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Artificial Intelligence to Design Lightweight Parts

General engine tech -- Drag Racing to Circle Track

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emsvitil
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Re: Artificial Intelligence to Design Lightweight Parts

Post by emsvitil » Thu Oct 10, 2019 12:30 am

hoffman900 wrote:
Wed Oct 09, 2019 9:50 pm
SchmidtMotorWorks wrote:
Wed Oct 09, 2019 8:28 pm
exhaustgases wrote:
Wed Oct 09, 2019 5:47 pm
Just curious is that what they used to design those cracking parts on the 737NG? I still think the old slide rule dudes in the past had a better handle on stuff.
Not even close to true
Jet airliner fuel efficiency has nearly doubled since the 1980's
This. And much safer.

Except for the 737 MAX
Ed

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Re: Artificial Intelligence to Design Lightweight Parts

Post by SchmidtMotorWorks » Thu Oct 10, 2019 1:44 am

emsvitil wrote:
Thu Oct 10, 2019 12:30 am
Except for the 737 MAX
To what specifically do you attribute the problem of the 737MAX?

Given the development cycle of a Jet, the software Boeing uses (primarily CATIA) latency of version updates, latency of training, incorporation of technology. There is unlikely to be any parts on one designed with topology optimization. Probably not for another 10 years. Aerospace are among the slowest adopters of technology.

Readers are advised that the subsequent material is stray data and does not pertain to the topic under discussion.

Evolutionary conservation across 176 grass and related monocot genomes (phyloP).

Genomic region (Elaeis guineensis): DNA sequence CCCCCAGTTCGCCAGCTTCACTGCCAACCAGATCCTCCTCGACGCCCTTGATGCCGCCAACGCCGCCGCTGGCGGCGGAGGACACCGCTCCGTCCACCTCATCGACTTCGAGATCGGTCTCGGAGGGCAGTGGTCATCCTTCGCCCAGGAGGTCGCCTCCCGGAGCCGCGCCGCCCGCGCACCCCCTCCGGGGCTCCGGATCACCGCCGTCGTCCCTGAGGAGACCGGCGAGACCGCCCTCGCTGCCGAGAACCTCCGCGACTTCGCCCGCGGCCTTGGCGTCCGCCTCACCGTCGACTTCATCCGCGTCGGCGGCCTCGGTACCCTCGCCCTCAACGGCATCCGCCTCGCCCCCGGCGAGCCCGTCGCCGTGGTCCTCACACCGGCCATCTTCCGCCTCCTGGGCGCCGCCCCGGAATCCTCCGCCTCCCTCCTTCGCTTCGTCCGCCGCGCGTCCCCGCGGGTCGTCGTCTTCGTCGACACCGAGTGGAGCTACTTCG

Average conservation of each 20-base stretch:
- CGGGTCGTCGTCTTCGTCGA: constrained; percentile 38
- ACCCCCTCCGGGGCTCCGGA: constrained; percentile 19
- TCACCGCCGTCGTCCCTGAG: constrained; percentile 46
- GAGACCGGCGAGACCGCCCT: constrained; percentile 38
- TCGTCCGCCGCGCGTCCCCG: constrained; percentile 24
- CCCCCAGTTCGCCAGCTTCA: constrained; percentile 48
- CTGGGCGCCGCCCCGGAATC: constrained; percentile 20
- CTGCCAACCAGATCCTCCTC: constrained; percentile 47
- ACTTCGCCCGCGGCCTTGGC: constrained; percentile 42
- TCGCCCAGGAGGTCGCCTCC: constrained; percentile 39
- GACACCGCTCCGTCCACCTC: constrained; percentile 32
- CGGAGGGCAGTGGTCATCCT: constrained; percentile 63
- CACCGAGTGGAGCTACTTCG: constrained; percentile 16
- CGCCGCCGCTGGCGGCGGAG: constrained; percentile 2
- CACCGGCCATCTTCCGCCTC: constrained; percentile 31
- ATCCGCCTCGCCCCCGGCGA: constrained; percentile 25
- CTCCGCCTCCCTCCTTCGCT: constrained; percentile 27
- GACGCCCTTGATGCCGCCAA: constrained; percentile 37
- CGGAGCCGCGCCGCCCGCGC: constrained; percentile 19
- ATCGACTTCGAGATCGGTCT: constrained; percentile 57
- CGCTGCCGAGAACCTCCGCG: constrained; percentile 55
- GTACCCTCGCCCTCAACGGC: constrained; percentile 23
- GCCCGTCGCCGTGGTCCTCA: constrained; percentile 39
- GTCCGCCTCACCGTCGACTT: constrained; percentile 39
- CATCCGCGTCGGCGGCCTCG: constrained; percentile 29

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Re: Artificial Intelligence to Design Lightweight Parts

Post by GARY C » Thu Oct 10, 2019 1:54 am

SchmidtMotorWorks wrote:
Wed Oct 09, 2019 8:28 pm
exhaustgases wrote:
Wed Oct 09, 2019 5:47 pm
Just curious is that what they used to design those cracking parts on the 737NG? I still think the old slide rule dudes in the past had a better handle on stuff.
Not even close to true
Jet airliner fuel efficiency has nearly doubled since the 1980's
Then why do they claim the ever rising ticket cost are due to fuel costs? Just curious as this is something being questioned a lot now days by people that have calculated fuel storage, cost and usage and the math does not add up.
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Re: Artificial Intelligence to Design Lightweight Parts

Post by GARY C » Thu Oct 10, 2019 2:21 am

hoffman900 wrote:
Wed Oct 09, 2019 7:50 pm
Yeah, because no plane before AI designed parts ever fell out of the sky...

What a silly statement, but not surprising. I’d rather not go back to when planes were less safe, louder, and slower.